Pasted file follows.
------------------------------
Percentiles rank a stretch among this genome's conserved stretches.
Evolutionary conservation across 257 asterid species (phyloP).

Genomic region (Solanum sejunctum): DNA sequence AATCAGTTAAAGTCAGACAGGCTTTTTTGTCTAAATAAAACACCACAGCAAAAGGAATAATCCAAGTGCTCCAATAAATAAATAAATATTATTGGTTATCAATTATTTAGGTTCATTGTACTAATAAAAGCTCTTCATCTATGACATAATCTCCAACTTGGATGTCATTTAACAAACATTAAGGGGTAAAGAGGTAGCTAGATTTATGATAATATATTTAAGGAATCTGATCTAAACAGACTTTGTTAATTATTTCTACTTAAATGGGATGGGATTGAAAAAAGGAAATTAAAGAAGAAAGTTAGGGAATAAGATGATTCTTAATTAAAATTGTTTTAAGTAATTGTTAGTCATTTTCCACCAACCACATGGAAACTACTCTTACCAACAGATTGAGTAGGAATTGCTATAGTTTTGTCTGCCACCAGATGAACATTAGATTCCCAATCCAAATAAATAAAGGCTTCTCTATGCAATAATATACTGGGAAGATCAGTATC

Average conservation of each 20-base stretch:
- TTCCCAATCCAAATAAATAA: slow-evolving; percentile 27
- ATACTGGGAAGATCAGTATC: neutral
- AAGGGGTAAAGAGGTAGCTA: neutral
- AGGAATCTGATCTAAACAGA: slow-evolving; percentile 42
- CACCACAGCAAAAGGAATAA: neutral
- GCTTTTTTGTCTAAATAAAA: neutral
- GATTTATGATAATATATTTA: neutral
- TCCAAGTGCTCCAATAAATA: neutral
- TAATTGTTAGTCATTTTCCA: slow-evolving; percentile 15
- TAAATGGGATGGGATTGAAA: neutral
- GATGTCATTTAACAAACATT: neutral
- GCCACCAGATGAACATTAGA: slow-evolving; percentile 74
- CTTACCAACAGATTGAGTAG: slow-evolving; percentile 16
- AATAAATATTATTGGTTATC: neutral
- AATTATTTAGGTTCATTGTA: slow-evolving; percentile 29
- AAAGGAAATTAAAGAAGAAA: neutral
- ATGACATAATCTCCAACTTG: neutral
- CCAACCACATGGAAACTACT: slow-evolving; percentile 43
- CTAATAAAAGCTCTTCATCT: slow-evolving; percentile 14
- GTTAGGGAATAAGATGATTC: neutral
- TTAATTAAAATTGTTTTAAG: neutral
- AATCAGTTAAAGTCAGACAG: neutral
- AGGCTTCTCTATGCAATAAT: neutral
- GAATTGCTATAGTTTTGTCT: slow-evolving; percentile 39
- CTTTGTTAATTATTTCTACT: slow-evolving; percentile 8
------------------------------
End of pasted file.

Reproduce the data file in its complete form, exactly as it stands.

Percentiles rank a stretch among this genome's conserved stretches.
Evolutionary conservation across 257 asterid species (phyloP).

Genomic region (Solanum sejunctum): DNA sequence AATCAGTTAAAGTCAGACAGGCTTTTTTGTCTAAATAAAACACCACAGCAAAAGGAATAATCCAAGTGCTCCAATAAATAAATAAATATTATTGGTTATCAATTATTTAGGTTCATTGTACTAATAAAAGCTCTTCATCTATGACATAATCTCCAACTTGGATGTCATTTAACAAACATTAAGGGGTAAAGAGGTAGCTAGATTTATGATAATATATTTAAGGAATCTGATCTAAACAGACTTTGTTAATTATTTCTACTTAAATGGGATGGGATTGAAAAAAGGAAATTAAAGAAGAAAGTTAGGGAATAAGATGATTCTTAATTAAAATTGTTTTAAGTAATTGTTAGTCATTTTCCACCAACCACATGGAAACTACTCTTACCAACAGATTGAGTAGGAATTGCTATAGTTTTGTCTGCCACCAGATGAACATTAGATTCCCAATCCAAATAAATAAAGGCTTCTCTATGCAATAATATACTGGGAAGATCAGTATC

Average conservation of each 20-base stretch:
- TTCCCAATCCAAATAAATAA: slow-evolving; percentile 27
- ATACTGGGAAGATCAGTATC: neutral
- AAGGGGTAAAGAGGTAGCTA: neutral
- AGGAATCTGATCTAAACAGA: slow-evolving; percentile 42
- CACCACAGCAAAAGGAATAA: neutral
- GCTTTTTTGTCTAAATAAAA: neutral
- GATTTATGATAATATATTTA: neutral
- TCCAAGTGCTCCAATAAATA: neutral
- TAATTGTTAGTCATTTTCCA: slow-evolving; percentile 15
- TAAATGGGATGGGATTGAAA: neutral
- GATGTCATTTAACAAACATT: neutral
- GCCACCAGATGAACATTAGA: slow-evolving; percentile 74
- CTTACCAACAGATTGAGTAG: slow-evolving; percentile 16
- AATAAATATTATTGGTTATC: neutral
- AATTATTTAGGTTCATTGTA: slow-evolving; percentile 29
- AAAGGAAATTAAAGAAGAAA: neutral
- ATGACATAATCTCCAACTTG: neutral
- CCAACCACATGGAAACTACT: slow-evolving; percentile 43
- CTAATAAAAGCTCTTCATCT: slow-evolving; percentile 14
- GTTAGGGAATAAGATGATTC: neutral
- TTAATTAAAATTGTTTTAAG: neutral
- AATCAGTTAAAGTCAGACAG: neutral
- AGGCTTCTCTATGCAATAAT: neutral
- GAATTGCTATAGTTTTGTCT: slow-evolving; percentile 39
- CTTTGTTAATTATTTCTACT: slow-evolving; percentile 8